Another embodiment of an impeller is shown in FIGS. 3 and 4. The embodiment of FIGS. 3 and 4 has curved surfaces to provide a more aerodynamic flow of gas down the hollow shaft 16, into the space 36 between the discs 34 and 38 and out through the impeller 14. The impeller has a streamlined external configuration with no sharp corners where debris can collect. The top portion 50 of the impeller 14 has a threaded section 30 to mate with the internal threads of the hollow shaft 16 and has radiused internal and external curved surfaces integrally formed with the top disc 34. Impeller blades 42 are radially positioned equidistance apart about the perimeter of the discs 34 and 38. The blades 42 extend out beyond the periphery of the discs. Additional internal blades 52 are spaced between the external blades 42, positioned in the space 36 between the discs 34 and 38 to facilitate flow.
The internal blades 52 may be integrally welded or molded with the discs 34 and 38 made out of metal, plastic or other suitable material. Alternatively, they may be welded in place for the configuration illustrated in FIG. 2. In this configuration they assist in holding the bottom disc 38 in place to form the impeller assembly 14.
The linear relationship between gas transfer to a liquid and the horsepower of the motor is illustrated in FIG. 5 for the case of oxygen and water.
As is the case for blades 42 in FIGS. 1 and 2, the high shear of the rotating blades 52 develops many small gas bubbles which results in high gas transfer from the indrawn gas to the liquid. The transfer rate of oxygen by air/water interface was determined using the unsteady state method described in the Water Pollution Control Federation Manual of Practice No. 5 published 1971 at page 19, the disclosure of which is incorporated herein by reference.
The external portion of the blades 42, placed radially around the discs 34 and 38, have no sharp corners. Thus any debris present in the liquid in the tank 10, e.g., plastic, string, hair, etc. slides away from the blades 42 during rotation and does not interfere with the aspirating functions of the impeller.
Whereas the impeller is shown mounted with a substantially vertical axis, it could be placed at an angle for directional flow. The blades 42 are shown to be parallel to the axis of the impeller and these too could be turned one way or the other so the impeller may be used for directional flow. The blades 42 may also be curved.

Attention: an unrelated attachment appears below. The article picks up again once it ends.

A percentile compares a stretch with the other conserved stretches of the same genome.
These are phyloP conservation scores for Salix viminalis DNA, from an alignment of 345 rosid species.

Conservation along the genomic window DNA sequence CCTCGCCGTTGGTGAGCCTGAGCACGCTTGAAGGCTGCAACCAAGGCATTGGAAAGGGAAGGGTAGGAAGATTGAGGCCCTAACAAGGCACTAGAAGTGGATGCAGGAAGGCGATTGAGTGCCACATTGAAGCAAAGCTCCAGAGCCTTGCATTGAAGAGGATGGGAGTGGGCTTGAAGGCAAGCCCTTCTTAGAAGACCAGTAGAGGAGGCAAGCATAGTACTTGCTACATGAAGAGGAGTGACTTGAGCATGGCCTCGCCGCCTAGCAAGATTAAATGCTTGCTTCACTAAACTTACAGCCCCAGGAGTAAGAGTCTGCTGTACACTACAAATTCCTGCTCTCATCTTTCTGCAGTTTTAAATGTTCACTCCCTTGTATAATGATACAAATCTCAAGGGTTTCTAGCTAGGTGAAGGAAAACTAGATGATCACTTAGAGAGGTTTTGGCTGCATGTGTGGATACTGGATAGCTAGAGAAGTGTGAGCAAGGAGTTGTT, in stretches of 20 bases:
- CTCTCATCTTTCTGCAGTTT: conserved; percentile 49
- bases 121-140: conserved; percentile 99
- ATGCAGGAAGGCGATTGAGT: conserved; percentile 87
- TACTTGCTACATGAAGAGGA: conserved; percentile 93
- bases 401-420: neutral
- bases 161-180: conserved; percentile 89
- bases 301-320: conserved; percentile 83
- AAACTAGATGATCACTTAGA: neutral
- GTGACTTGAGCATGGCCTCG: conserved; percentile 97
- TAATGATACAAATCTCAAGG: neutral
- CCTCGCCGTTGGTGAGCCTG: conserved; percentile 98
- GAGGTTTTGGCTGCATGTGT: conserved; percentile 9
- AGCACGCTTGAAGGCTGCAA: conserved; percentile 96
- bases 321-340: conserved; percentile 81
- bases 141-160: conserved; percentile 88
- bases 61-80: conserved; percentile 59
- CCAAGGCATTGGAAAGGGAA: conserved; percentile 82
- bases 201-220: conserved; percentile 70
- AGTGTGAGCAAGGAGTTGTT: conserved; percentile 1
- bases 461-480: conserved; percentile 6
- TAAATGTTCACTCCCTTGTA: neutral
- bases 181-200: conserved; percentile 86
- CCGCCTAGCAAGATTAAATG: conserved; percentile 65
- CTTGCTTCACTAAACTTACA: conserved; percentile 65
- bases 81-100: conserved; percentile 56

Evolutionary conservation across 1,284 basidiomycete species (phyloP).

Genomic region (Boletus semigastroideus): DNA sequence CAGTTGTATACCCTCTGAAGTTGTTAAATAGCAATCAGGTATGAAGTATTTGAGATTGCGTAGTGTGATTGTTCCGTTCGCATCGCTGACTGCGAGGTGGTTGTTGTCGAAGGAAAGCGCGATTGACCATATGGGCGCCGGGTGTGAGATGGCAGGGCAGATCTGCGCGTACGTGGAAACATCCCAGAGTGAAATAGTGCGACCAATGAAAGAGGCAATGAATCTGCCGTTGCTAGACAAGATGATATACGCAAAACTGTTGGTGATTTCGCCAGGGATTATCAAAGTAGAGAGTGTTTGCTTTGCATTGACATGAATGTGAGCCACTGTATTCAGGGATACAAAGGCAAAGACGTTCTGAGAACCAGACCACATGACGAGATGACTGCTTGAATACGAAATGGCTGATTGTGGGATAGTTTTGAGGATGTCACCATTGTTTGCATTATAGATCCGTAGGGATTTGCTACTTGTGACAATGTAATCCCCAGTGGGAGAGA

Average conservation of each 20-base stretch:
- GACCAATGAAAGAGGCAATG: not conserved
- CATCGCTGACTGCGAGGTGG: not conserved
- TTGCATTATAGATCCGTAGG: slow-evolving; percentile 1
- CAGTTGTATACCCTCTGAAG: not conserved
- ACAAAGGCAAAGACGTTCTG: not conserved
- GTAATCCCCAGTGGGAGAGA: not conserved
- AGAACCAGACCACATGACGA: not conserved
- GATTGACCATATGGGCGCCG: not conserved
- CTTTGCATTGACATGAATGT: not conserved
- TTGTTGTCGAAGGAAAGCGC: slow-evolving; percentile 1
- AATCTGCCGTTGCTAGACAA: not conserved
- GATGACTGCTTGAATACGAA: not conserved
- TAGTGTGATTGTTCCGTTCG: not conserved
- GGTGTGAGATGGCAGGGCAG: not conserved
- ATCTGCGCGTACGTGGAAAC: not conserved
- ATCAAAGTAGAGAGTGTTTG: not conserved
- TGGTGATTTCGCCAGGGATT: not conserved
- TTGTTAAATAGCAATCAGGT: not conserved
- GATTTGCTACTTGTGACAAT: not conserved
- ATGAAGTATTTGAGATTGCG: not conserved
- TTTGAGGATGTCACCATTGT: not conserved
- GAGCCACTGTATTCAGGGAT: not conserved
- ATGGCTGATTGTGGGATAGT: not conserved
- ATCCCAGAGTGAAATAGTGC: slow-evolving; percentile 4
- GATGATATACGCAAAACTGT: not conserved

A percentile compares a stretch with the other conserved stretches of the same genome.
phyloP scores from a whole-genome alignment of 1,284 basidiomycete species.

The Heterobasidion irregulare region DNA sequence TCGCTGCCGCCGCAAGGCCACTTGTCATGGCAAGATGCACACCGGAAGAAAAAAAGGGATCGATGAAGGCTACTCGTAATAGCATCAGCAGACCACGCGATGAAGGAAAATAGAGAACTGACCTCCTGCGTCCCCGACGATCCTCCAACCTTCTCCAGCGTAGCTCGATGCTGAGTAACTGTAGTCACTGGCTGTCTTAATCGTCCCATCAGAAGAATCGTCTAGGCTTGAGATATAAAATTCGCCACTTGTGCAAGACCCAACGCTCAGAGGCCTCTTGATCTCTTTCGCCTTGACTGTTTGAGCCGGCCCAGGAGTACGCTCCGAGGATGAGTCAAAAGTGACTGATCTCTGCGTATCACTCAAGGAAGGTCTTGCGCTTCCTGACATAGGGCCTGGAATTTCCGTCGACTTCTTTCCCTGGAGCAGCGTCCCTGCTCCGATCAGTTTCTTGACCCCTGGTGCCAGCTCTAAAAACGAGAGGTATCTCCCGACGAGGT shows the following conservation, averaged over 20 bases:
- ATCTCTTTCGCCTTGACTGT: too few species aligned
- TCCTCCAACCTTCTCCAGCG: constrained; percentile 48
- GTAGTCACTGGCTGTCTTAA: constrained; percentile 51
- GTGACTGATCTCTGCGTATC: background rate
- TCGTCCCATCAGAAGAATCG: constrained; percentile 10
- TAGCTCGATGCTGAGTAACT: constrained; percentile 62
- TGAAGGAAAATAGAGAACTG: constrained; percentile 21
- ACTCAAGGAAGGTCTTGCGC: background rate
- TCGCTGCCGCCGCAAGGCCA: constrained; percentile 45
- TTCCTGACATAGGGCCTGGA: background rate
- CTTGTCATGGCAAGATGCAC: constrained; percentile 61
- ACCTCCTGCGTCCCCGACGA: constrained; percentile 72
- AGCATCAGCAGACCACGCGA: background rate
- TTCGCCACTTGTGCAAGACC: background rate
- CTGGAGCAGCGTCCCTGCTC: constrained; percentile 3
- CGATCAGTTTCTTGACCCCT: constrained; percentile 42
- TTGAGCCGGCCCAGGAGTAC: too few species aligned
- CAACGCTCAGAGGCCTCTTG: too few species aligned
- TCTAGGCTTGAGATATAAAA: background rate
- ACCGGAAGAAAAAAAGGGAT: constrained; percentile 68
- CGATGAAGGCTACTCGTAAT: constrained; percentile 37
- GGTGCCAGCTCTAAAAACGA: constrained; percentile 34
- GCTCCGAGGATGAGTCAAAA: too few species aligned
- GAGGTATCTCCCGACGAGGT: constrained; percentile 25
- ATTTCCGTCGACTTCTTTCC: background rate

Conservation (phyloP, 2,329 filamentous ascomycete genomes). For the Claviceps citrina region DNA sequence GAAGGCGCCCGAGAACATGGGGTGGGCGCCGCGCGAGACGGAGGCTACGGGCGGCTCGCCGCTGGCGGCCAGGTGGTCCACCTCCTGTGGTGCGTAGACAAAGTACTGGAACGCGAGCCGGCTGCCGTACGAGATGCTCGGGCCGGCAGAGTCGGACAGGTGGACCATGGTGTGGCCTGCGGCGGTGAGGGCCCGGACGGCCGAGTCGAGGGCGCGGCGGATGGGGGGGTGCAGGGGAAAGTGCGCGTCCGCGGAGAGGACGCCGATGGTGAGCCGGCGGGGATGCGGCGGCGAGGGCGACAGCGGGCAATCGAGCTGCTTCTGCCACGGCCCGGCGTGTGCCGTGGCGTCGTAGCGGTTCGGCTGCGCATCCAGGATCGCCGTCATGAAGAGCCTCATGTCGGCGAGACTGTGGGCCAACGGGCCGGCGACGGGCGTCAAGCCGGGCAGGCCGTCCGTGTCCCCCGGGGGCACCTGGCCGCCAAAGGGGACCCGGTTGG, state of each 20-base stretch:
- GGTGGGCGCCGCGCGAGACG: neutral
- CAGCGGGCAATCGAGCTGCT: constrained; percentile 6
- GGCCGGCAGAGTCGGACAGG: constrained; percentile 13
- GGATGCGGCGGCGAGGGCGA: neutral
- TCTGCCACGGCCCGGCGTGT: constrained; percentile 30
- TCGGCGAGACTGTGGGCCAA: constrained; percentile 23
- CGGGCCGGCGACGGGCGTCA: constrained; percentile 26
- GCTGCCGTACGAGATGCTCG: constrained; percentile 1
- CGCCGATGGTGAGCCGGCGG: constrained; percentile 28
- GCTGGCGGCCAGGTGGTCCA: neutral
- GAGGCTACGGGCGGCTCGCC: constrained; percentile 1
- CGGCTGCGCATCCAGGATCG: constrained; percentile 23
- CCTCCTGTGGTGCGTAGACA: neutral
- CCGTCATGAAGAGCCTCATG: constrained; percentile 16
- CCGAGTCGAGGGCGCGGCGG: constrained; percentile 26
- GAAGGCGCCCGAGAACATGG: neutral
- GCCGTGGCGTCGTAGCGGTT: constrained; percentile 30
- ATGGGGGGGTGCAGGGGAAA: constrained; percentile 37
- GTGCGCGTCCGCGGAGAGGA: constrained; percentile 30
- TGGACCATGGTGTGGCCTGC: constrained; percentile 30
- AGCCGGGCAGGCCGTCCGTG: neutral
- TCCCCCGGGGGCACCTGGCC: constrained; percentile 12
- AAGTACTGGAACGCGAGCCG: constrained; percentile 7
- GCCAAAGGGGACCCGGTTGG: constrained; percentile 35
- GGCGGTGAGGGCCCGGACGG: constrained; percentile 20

Various changes may be made to the embodiments shown herein without departing from the scope of the present invention which is limited only by the following claims.
1. An apparatus for drawing fluid into a liquid and subsequently mixing the fluid in the liquid comprising:
- a rotatable shaft with a hollow passage therein;
- an axial fluid intake to the hollow passage at a top end of the shaft;
- an electric motor for rotating the shaft, the motor having a rotatable hollow drive sleeve fitting over the shaft with connection means between the sleeve and the shaft;
- mounting means for the electric motor for supporting the motor permitting the shaft to rotate;
- an impeller attached to a bottom end of the shaft, the impeller having two circular discs of substantially the same diameter, the discs coaxial with the shaft and having a space therebetween, the hollow passage within the shaft in communication with the space between the discs;
- a plurality of external radial impeller blades equally spaced apart around the two circular discs, the external blades projecting above and below the two circular discs and tapering inwards to join the external faces of the discs with no sharp corners, and extending outwards from the space between the discs, and
- a plurality of internal radial impeller blades, interspaced between the external radial impeller blades located in the space between the discs.
2. The apparatus according to claim 1 wherein the hollow drive sleeve is axially adjustable on the shaft.
3. The apparatus according to claim 1 wherein the hollow passage in the rotatable shaft joins to the space between the discs by means of a smooth curved internal shoulder in the impeller to provide aerodynamic flow for fluid passing through the hollow passage to the space between the discs.
|3490996||January 1970||Kelly, Jr.|
|4297214||October 27, 1981||Guarnaschelli|
International Classification: B01F 304; B01F 510;